Hundreds of Natterjack toadlets that were spawned and bred in captivity were released into the wild at Castlegregory in Co Kerry today with the help of the local community.

Natterjacks are an endangered species in Ireland. Their natural range is restricted to the coastal zones around Castlemaine harbour and Castlegregory.

This is the first time that fully captive-bred Natterjack toadlets have been successfully bred and released in Ireland.

It is the result of a joint initiative between the National Parks and Wildlife Service and Fota Wildlife Park in Cork.

Toads are one of only three amphibian species in Ireland yet not very many Irish people alive today will have seen one in the wild.

That is because they are endangered species due to significant historical land-use change which led to habitat destruction, including the drainage of the wetlands they needed to survive in the early 1900s.

Climate change and alterations in weather and rain patterns have also been playing havoc with toad survival.

The National Parks and Wildlife Service conducted a nationwide survey of Ireland’s amphibians about a decade ago.

It concluded that we had about 162 million frogs in Ireland, but only 10,000 toads.

This means there are 16,200 frogs for every one toad in Ireland. Is it any surprise, then, that so few people have actually seen a toad in the wild?

Ireland’s third amphibian species is the smooth newt which is "widespread" according to the NPWS.

The NPWS and Fota Wildlife Park - along with the local community in Castlegregory - have been making a great effort to help Ireland’s Natterjack toads survive.

Between them, they have successfully nurtured, protected and released 6,000 toadlets into the wild to date - although it’s hard to know how many of these survive.

Some of the Natterjack toadlets released today

The conservation groups usually collect little strings of toad spawn from the Kerry ponds and pools and incubate it in Fota Wildlife Park.

The toadlets are incubated and protected until they are able to hop around and fend for themselves. At that stage they are then transported back to the Maharees near Castlegregory and released into the wild.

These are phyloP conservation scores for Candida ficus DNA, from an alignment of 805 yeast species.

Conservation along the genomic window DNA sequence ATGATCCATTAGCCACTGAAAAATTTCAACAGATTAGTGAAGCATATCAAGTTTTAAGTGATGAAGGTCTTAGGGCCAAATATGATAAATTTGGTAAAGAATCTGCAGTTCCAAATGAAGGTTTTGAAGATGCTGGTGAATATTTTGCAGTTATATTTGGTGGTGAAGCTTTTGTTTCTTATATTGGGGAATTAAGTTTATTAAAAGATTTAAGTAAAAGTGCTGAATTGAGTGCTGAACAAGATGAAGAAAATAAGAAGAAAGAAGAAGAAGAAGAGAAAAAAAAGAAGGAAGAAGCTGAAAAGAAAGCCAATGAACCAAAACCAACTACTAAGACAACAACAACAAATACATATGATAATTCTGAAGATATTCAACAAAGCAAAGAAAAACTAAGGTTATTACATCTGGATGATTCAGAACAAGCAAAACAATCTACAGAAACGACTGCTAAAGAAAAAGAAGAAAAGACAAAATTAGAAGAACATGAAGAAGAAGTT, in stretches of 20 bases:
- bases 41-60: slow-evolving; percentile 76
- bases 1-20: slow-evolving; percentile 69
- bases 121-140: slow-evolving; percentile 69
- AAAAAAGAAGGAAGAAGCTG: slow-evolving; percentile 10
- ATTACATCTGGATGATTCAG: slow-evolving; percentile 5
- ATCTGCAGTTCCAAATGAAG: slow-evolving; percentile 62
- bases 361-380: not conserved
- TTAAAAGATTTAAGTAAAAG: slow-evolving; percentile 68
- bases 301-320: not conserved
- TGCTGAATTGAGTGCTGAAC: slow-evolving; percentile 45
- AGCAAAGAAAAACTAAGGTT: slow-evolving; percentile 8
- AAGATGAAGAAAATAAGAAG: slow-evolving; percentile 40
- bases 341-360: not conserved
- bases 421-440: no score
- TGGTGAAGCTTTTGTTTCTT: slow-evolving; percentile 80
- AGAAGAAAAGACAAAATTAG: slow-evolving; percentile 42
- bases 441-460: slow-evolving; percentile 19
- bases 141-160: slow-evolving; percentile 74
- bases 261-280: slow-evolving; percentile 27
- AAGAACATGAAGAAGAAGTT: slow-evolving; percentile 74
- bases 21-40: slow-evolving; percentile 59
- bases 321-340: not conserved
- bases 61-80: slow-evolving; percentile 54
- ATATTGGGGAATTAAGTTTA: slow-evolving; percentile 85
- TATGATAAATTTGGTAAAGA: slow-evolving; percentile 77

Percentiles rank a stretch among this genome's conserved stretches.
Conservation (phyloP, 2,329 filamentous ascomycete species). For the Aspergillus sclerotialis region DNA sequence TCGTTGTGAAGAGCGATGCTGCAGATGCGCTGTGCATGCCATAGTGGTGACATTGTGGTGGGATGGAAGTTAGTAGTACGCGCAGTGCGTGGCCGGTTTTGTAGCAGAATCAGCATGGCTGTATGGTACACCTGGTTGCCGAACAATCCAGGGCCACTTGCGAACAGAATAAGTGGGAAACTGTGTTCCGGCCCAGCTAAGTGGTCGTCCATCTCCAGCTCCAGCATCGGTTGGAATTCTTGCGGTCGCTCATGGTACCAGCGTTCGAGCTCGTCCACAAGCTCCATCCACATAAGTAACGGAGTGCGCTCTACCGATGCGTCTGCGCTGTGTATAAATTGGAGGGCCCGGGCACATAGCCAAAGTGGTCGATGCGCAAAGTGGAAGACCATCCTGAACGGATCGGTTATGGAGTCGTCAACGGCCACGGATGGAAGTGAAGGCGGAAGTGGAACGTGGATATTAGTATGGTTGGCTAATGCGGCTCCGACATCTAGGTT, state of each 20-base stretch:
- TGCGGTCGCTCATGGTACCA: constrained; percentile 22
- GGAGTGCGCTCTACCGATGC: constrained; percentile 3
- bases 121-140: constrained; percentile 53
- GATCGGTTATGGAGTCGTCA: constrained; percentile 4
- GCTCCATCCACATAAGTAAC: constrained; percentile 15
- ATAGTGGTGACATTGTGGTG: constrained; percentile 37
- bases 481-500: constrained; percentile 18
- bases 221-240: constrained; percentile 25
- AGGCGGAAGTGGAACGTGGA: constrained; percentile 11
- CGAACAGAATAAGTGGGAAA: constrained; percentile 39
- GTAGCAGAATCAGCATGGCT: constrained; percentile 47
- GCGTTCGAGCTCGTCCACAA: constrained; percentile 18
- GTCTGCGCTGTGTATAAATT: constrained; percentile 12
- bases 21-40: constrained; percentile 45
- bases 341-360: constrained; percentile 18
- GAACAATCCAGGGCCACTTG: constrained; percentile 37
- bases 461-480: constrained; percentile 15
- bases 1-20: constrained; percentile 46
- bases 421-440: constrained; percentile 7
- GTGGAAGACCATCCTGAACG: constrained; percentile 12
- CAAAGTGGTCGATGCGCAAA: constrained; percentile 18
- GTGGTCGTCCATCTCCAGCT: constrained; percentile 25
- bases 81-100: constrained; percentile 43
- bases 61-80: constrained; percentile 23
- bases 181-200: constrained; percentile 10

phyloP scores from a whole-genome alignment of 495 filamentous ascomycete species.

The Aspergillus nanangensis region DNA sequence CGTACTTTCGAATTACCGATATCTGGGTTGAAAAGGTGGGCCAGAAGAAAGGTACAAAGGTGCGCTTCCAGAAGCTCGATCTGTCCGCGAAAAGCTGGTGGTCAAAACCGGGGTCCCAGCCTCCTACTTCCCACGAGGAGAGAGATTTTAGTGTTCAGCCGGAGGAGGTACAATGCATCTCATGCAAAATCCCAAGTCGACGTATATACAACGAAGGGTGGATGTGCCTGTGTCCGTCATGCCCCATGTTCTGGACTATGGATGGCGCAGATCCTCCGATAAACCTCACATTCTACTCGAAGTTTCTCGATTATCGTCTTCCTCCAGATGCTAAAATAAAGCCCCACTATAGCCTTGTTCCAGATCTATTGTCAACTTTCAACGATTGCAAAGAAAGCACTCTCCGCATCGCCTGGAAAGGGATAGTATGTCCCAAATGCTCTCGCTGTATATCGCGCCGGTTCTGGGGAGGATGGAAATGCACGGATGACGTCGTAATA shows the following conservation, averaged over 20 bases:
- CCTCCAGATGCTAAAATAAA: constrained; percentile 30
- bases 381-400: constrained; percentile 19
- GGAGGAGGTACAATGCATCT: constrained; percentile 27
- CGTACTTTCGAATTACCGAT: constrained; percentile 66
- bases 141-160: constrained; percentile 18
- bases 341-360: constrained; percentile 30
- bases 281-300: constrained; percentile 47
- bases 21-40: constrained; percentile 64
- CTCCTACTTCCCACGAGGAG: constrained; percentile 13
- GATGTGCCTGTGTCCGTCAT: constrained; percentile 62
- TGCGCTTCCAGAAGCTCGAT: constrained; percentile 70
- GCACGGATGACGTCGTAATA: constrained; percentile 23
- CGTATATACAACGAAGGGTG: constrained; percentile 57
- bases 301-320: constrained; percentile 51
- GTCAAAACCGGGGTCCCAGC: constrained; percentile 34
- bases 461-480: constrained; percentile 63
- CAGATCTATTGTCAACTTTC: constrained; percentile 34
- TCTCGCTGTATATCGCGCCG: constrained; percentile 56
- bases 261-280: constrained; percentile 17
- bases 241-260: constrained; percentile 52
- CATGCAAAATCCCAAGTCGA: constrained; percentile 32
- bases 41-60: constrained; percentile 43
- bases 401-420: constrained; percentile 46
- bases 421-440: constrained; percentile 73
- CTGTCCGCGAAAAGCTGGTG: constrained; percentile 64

As many as 90% of the spawn survive and grow into young toads when reared this way, compared to just a 10% survival rate in the wild.

This year, however, rainfall levels in the months up to May were much lower than normal. As a result, the ponds and pools used by the toads for spawning were too dry and they failed to spawn until very late in the season.

Fortunately, the conservationists at Fota managed to develop toad spawn from their own captive adult Natterjacks and this ensured they had some toadlets to release this year.

It is the first time the young toads released into the wild via this initiative have been totally captive-bred.

The Minister for Heritage, Malcolm Noonan - who visited Fota last year to see the conservation project - was in Castlegregory today to see the toadlets being returned to the wild.

He said: "This project is a fantastic example of scientists, conservationists and communities coming together to protect this rare amphibian and the habitat it depends on.

"I am also delighted that local farmers can now benefit from a new results-based scheme specifically for Natterjack toads.

"This will pay farmers to manage their land in a way that helps ensure the conservation of this endangered species, and I hope that everyone will get involved."

Transporting the toadlets from Fota to Kerry

Toads are stockier than frogs, with stubbier snouts, much drier skin and far shorter legs.

They are not slimy and do not hop like frogs. Instead, they run and crawl and can travel quite a distance, eating any kind of insects or smaller creatures that will fit into their mouths.

They, in turn, are prey to foxes, larger birds and other animals with mouths that can accommodate a toad.

Natterjacks also have very different mating habits to frogs (and are not as promiscuous when they "get together").

Male Natterjack toads have a very special and loud mating call, that can be heard from a few kilometres away. It has a type of musical quality when it rings out in the spring and early summer evenings.

And usually when one male starts off, others will get chime in too. So it can all get very loud.

Frogs spend most of their time in water, emerging at times to eat and explore. whereas toads spend most of their time on dry land, going back to the water on occasion to breed and spawn.